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FAA says it will “lead” investigation into Starship #11 crash yesterday

They’re coming for you next: The Federal Aviation Administration (FAA) announced today that it will “oversee” the investigation into the crash at landing yesterday by SpaceX’s eleventh Starship prototype.

The Federal Aviation Administration, which had an inspector at SpaceX’s facilities to observe the test flight, said in a statement that the FAA will oversee the company’s investigation into the “prototype mishap.” The FAA has conducted similar mishap investigations after previous Starship test flights. “The [Starship] vehicle experienced an anomaly during the landing phase of the flight resulting in loss of the vehicle,” an FAA spokesperson said. “The FAA will approve the final mishap investigation report and any corrective actions SpaceX must take before return to flight is authorized.”

The FAA noted that it will also work with SpaceX to identify reports of light debris in the area, saying that there have yet to be any reported injuries or damaged to public property.

What will really go on here is that an FAA official will observe closely as SpaceX conducts the investigation. That official might have some background in space engineering, but he or she will be completely unprepared to actually lead the investigation. Thus in the end the FAA will really only be able to rubber stamp SpaceX’s conclusions, though it might as all governments do, demand its own pound of flesh before issuing that stamp.

Up to now the FAA has tried very hard to work with the new commercial space companies, especially SpaceX, doing as little as it can to impede their progress. There are strong signs however that this might now change with the Democrats in control of the White House and Congress. If so, expect the FAA to cause SpaceX some grief during this investigation, grief that could significantly delay further test flights.

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  • JhonB

    This should take a year or two.

  • Col Beausabre

    Well, supervising and ensuring safe flight is the most basic part of the FAA’s mission, so this should not be a surprise. Aa far as being time consuming, regulators tend to err to the cautious side due to the possible dangers of a misstep and coswquemt public outcry. Remember that they are supposed to be public servants, so they have to be responsive to the this country’s people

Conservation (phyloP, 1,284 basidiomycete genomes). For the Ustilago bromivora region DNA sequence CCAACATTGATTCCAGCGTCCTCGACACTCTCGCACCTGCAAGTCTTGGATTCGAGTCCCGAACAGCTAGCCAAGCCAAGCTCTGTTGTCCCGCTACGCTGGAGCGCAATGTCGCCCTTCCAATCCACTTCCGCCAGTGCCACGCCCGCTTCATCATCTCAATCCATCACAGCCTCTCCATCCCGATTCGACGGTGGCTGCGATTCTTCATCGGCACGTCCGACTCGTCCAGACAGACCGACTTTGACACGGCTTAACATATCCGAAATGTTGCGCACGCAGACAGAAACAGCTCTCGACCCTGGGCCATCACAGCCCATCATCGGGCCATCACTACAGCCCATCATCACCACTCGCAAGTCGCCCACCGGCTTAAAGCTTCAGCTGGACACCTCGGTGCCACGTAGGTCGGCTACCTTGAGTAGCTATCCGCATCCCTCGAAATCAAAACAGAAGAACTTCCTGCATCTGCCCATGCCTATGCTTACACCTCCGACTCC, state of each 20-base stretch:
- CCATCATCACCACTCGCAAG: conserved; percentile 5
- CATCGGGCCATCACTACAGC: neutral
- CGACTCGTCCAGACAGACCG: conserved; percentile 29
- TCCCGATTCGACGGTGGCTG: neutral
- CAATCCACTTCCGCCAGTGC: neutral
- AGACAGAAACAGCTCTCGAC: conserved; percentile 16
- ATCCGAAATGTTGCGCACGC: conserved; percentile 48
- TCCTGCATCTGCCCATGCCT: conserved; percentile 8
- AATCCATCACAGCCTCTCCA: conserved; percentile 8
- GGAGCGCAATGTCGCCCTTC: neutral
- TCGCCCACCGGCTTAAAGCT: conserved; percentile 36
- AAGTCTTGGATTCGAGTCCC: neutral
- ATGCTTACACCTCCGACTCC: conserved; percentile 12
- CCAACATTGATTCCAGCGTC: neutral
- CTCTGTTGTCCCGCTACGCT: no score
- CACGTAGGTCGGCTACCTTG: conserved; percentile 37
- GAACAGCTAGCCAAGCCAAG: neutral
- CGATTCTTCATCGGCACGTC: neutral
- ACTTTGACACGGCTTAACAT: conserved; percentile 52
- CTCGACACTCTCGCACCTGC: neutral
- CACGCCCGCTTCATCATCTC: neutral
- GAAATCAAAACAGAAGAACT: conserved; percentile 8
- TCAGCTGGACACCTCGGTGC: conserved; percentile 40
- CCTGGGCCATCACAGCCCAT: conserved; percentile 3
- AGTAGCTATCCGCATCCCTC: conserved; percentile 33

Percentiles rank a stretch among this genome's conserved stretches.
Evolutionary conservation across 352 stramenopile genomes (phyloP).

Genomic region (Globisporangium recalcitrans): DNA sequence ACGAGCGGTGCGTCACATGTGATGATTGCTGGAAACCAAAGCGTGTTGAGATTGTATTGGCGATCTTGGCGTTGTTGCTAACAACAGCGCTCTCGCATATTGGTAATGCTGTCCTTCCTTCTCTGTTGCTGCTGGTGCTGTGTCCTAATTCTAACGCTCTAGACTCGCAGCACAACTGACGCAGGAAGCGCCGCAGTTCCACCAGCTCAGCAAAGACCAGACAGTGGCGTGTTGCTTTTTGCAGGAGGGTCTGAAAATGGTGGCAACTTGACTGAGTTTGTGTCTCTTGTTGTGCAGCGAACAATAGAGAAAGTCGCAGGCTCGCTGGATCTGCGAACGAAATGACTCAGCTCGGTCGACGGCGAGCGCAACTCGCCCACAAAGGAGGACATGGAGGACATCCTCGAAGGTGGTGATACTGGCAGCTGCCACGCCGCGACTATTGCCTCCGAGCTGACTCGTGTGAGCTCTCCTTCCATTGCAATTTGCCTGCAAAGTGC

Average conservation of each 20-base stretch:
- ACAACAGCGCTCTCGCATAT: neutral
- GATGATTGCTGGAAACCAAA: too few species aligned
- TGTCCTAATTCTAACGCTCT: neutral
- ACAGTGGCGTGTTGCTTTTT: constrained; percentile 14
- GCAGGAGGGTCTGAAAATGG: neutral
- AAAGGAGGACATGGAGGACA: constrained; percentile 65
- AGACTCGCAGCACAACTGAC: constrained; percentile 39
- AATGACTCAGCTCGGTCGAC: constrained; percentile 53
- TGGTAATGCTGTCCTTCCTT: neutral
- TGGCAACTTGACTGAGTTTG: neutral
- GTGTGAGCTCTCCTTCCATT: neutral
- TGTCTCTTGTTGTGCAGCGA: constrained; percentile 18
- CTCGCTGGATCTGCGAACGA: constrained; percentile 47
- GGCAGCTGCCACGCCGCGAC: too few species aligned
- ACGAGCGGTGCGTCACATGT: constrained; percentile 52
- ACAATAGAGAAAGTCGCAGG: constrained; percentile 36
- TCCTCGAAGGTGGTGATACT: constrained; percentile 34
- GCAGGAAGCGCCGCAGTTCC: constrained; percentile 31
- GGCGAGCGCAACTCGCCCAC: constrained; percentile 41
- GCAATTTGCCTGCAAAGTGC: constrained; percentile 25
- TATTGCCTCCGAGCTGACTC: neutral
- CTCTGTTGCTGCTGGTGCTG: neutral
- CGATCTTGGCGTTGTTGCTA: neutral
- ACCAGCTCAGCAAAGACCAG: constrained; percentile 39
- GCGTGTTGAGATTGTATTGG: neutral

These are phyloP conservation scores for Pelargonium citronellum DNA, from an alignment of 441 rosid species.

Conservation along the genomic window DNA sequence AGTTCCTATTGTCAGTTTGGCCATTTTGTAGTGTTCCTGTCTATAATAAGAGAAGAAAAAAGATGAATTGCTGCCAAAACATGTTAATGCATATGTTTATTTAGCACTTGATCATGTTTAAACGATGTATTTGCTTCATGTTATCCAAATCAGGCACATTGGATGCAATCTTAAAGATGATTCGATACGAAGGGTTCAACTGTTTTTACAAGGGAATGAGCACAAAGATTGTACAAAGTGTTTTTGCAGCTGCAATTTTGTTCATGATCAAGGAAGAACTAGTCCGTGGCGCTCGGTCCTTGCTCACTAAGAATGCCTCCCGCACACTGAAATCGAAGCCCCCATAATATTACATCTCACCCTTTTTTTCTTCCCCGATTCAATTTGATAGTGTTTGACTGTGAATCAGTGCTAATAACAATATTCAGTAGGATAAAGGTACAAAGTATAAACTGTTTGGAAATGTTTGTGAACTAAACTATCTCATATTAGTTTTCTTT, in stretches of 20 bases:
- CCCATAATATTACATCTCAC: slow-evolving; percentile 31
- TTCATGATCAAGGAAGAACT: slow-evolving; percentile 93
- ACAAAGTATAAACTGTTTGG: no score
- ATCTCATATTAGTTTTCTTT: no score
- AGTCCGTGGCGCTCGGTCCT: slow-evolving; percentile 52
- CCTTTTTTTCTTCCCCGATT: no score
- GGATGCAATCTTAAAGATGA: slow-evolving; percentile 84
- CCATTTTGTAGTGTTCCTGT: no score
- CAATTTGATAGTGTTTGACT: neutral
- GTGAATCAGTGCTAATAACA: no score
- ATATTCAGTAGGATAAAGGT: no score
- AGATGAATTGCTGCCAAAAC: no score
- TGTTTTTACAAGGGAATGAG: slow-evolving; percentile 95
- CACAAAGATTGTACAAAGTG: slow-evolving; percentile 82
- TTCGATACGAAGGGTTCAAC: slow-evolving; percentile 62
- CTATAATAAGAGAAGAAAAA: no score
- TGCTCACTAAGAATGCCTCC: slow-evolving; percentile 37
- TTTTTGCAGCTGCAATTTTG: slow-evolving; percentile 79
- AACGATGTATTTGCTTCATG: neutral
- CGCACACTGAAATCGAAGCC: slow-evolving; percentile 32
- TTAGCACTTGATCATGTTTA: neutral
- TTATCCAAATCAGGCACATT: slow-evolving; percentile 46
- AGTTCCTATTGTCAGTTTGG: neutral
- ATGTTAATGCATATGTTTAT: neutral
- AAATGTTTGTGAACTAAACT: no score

• Cotour

    Just another opportunity to further retard America in relation to China?

    Sorry, but with the Democrats in the persona of Joe Biden in control of the administration that is a scenario that must now be considered.

    Again, in the name of “Safety”, just like with the virus we become ham strung.

    There are no conspiracies, but their also are no coincidences.

  • mrsizer

    While a certain amount of cynicism seems warranted (does cynicism come in buttloads or hogsheads?), I think the old adage of “hope for the best, but prepare for the worst” applies. Not wanting debris raining down upon one’s head is a legitimate concern. But I notice that the physical presence of an FAA inspector did not prevent that, so the rules seem arbitrary and fairly useless.

  • Col Beausabre

    Regarding the question of speed and caution by regulators, read about Thalidomide. The FDA’s caution prevented unmentionable pain and grief in this country

    “The US FDA refused to approve thalidomide for marketing and distribution. However, the drug was distributed in large quantities for testing purposes, after the American distributor and manufacturer Richardson-Merrell had applied for its approval in September 1960.[c The official in charge of the FDA review, Frances Oldham Kelsey, did not rely on information from the company, which did not include any test results. Richardson-Merrell was called on to perform tests and report the results. The company demanded approval six times, and was refused each time. Nevertheless, a total of 17 children with thalidomide-induced malformations were born in the US. Oldham Kelsey was given a Presidential award for distinguished service from the federal government for not allowing thalidomide to be approved for sale in the US.”

    If you want to sink private space in this country, create an impression of it being run by out of control riverboat gamblers and gunslingers


    I thought the NTSB was in charge of investigations? And why suddenly now ( that’s a rhetorical question)?

  • john hare

    Caution is warranted, the question being who makes the decisions. Even now, I would trust Boeing over an FAA inspector on a specific vehicle safety. Thalidomide is a 60 year old example of a company mistake costing lives and injury. How many times has that example been used to justify keeping lifesaving treatments off the market? I would bet that a vast multiple of the 10,000 thalidomide casualties have been inflicted on the American people in the name of safety and caution.

    Disclosure is that I have had numerous run ins with ignorant inspectors over the decades along with a handful of proper catches by some competent. ones. I have had to do things that were wrong structurally by inspector fiat.

  • How does FAA even have jurisdiction? Was it not all private property, *on* private property? Is FAA claiming authority for anything above a certain altitude? And how would they enforce that if Elon, or anyone, says “No”?